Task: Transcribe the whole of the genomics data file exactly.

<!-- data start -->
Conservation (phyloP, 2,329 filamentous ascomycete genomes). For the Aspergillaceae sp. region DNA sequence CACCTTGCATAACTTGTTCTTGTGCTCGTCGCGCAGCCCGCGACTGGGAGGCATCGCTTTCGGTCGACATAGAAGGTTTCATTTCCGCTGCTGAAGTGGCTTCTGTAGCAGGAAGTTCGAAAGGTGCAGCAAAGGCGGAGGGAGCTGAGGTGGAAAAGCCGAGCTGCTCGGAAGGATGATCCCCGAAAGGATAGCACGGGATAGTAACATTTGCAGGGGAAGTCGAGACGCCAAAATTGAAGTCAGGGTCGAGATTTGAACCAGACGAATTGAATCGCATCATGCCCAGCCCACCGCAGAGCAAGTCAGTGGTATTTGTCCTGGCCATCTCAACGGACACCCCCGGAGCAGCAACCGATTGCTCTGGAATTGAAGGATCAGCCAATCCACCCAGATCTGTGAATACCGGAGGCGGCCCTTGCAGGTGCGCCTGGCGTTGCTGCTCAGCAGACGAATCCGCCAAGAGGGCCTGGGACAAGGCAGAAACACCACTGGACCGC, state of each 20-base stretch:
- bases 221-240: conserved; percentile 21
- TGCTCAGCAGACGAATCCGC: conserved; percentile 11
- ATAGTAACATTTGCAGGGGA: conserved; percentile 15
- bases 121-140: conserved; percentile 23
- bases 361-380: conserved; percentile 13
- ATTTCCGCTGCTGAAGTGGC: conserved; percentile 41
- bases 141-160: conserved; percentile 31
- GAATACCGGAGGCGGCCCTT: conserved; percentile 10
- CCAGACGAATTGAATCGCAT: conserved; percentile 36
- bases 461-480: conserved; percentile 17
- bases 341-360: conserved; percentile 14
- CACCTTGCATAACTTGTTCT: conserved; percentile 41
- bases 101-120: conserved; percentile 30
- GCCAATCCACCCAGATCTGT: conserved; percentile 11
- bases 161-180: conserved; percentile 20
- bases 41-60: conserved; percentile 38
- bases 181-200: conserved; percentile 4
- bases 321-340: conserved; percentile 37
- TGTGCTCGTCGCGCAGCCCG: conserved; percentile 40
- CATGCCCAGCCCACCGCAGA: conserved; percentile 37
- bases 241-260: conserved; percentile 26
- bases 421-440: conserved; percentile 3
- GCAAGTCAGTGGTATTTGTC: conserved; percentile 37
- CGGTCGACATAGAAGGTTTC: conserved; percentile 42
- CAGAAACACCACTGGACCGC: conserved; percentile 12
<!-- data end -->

Conservation (phyloP, 2,329 filamentous ascomycete genomes). For the Aspergillaceae sp. region DNA sequence CACCTTGCATAACTTGTTCTTGTGCTCGTCGCGCAGCCCGCGACTGGGAGGCATCGCTTTCGGTCGACATAGAAGGTTTCATTTCCGCTGCTGAAGTGGCTTCTGTAGCAGGAAGTTCGAAAGGTGCAGCAAAGGCGGAGGGAGCTGAGGTGGAAAAGCCGAGCTGCTCGGAAGGATGATCCCCGAAAGGATAGCACGGGATAGTAACATTTGCAGGGGAAGTCGAGACGCCAAAATTGAAGTCAGGGTCGAGATTTGAACCAGACGAATTGAATCGCATCATGCCCAGCCCACCGCAGAGCAAGTCAGTGGTATTTGTCCTGGCCATCTCAACGGACACCCCCGGAGCAGCAACCGATTGCTCTGGAATTGAAGGATCAGCCAATCCACCCAGATCTGTGAATACCGGAGGCGGCCCTTGCAGGTGCGCCTGGCGTTGCTGCTCAGCAGACGAATCCGCCAAGAGGGCCTGGGACAAGGCAGAAACACCACTGGACCGC, state of each 20-base stretch:
- bases 221-240: conserved; percentile 21
- TGCTCAGCAGACGAATCCGC: conserved; percentile 11
- ATAGTAACATTTGCAGGGGA: conserved; percentile 15
- bases 121-140: conserved; percentile 23
- bases 361-380: conserved; percentile 13
- ATTTCCGCTGCTGAAGTGGC: conserved; percentile 41
- bases 141-160: conserved; percentile 31
- GAATACCGGAGGCGGCCCTT: conserved; percentile 10
- CCAGACGAATTGAATCGCAT: conserved; percentile 36
- bases 461-480: conserved; percentile 17
- bases 341-360: conserved; percentile 14
- CACCTTGCATAACTTGTTCT: conserved; percentile 41
- bases 101-120: conserved; percentile 30
- GCCAATCCACCCAGATCTGT: conserved; percentile 11
- bases 161-180: conserved; percentile 20
- bases 41-60: conserved; percentile 38
- bases 181-200: conserved; percentile 4
- bases 321-340: conserved; percentile 37
- TGTGCTCGTCGCGCAGCCCG: conserved; percentile 40
- CATGCCCAGCCCACCGCAGA: conserved; percentile 37
- bases 241-260: conserved; percentile 26
- bases 421-440: conserved; percentile 3
- GCAAGTCAGTGGTATTTGTC: conserved; percentile 37
- CGGTCGACATAGAAGGTTTC: conserved; percentile 42
- CAGAAACACCACTGGACCGC: conserved; percentile 12